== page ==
SC asks govt to recover Rs400bn GIDC dues

Updated 14 Aug 2020

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Supreme Court orders that no further collection of cess from consumers will be made. — Aamir Qureshi/File
Supreme Court orders that no further collection of cess from consumers will be made. — Aamir Qureshi/File

ISLAMABAD: The Supreme Court on Thursday ordered the federal government to recover about Rs400 billion Gas Infrastructure Development Cess (GIDC) dues from consumers in 24 instalments but blocked further collection thereafter.

The court ruled that application of the GIDC between 2011 and 2015 had accumulated a total amount of Rs700bn, specifically for three pipeline and infrastructure projects, out of which about Rs295bn had been collected and Rs405bn would be recovered now.

Since the cost of these projects was less than Rs700bn, the objective of the cess had legally been achieved and its collection should come to an end at once, the court ruled.

In a majority judgement of two-to-one, the three-judge bench headed by Justice Mushir Alam also cautioned the government that the levying of cess under the GIDC would be considered practically dead if work on the laying of three gas pipeline projects was not commenced immediately.

The projects to be launched include the North-South pipelines within six months, TAPI pipelines as soon its laying in Afghanistan reaches the stage where the work of laying pipeline on Pakistan soil can conveniently start and the Iran-Pakistan pipeline as soon as the sanctions on Iran are no more an impediment in its laying.

Orders that no further collection of cess from consumers will be made

Authored by Justice Faisal Arab, the judgement said in case no work was carried out on North-South pipeline within the prescribed time and for laying any of the two other major pipelines though the political conditions became conducive, the purpose of levying cess would be deemed to have been frustrated and the GIDC Act, 2015 would become permanently in-operational and considered dead for all intents and purposes.

The court however restrained the government from charging the cess under a power which would remain suspended until the cess-revenue collected and that which was accrued so far but not yet collected was spent on the projects listed in Section 4 of the GIDC Act, 2015 (the three projects).

In the remaining period of the financial year 2020-21 while considering fixation of sale price of CNG, Ogra and the government would not take into consideration the element of the cess under GIDC Act, 2015 as one of the cost of sale of GNG.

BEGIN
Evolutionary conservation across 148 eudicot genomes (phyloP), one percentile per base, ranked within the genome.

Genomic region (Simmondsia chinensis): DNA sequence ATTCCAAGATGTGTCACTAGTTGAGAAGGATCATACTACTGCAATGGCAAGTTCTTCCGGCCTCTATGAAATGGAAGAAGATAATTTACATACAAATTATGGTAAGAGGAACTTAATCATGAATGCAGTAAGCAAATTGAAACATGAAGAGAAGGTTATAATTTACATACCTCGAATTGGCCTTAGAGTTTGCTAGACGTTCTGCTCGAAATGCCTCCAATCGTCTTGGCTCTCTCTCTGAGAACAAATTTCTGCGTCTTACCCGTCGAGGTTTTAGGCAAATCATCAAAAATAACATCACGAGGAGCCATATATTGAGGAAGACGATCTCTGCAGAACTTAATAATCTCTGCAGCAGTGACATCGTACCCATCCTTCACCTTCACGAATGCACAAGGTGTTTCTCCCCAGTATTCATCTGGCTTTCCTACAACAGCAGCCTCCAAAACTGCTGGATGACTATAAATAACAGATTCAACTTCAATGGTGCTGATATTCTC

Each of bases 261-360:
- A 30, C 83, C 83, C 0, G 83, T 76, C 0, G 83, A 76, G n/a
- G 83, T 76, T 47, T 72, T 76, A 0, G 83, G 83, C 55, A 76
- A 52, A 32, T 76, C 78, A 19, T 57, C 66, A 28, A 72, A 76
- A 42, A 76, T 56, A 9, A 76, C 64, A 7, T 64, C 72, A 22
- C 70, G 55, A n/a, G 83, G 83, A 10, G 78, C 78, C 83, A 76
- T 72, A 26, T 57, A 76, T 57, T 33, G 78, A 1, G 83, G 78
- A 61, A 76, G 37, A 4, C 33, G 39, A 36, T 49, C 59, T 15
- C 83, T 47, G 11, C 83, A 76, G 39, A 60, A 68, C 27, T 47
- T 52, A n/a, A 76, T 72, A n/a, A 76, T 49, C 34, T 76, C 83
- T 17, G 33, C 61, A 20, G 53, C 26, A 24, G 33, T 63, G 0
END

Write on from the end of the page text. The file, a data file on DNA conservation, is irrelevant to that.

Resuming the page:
The judgement held that the entire purpose of enacting GIDC Act, 2015 was to facilitate import of a very important source of energy i.e. natural gas / LNG from nearby countries to meet the ever expanding energy needs of the country since indigenous energy resources were fast depleting and the cheapest way to import was through overland transnational pipelines.

Around Rs295bn had already been collected towards cess-revenue and together with the outstanding amount the total sum by the end of this month would be in the vicinity of Rs700bn, which was more than the estimated cost of the three projects, the court observed.

The objective which the parliament had promised in the GIDC Act, 2015 was clearly ‘purpose based’ which was distinctly defined and carried with it an element of quid pro quo, making it a fee-imposing enactment instead of a pure revenue raising measure like taxes in general were imposed with no precondition attached for their spending, the judgement said.

It said since all industrial and commercial entities which consumed gas for their business activities passed on the burden to their customers / clients therefore all arrears of the cess that had become due up to July 31, 2020 and had not been recovered so far would be recovered by the companies responsible under the GIDC Act 2015 from their consumers.

But as a concession, the same be recovered in 24 equal monthly instalments starting from Aug 1, 2020 without the component of late payment surcharge. The late payment surcharge would only become payable for the delays that might occur in the payment of any of the 24 instalments, the judgement said.

Dissenting note

Justice Syed Mansoor Ali Shah in his dissenting note asked the government to return and refund the GIDC to the payers in full and constitute a committee to work out a mechanism for refund of GIDC, be it the gas consumers under the act or the final consumers (people of Pakistan).

Even if the gas consumers had passed on the fee to its customers, technology might be available to credit such customers, so that there was no unjust enrichment on the part of the state, the dissenting note said, adding that the amount of the GIDC that could not be refunded after exploring all other avenues, would remain earmarked and be utilised only for the infrastructure development of the gas sector.

The judgement noted that a sum of Rs295bn was collected as the GIDC during the last almost 10 years. Keeping these facts in mind, and especially the issue of energy security, in the larger national interest, Justice Shah observed, the federal government should be given six months to initiate appropriate legislation in the light of the principles settled in this judgement, including a clear description of the services being rendered, provision of a reasonable timeline for the delivery of service (supply of natural gas) to the consumers and a statutory mechanism of obligations and consequences that might arise, if the service was delayed or was not delivered at all. In case the federal government fails to do so during this period, it will refund the amount of the GIDC.

Published in Dawn, August 14th, 2020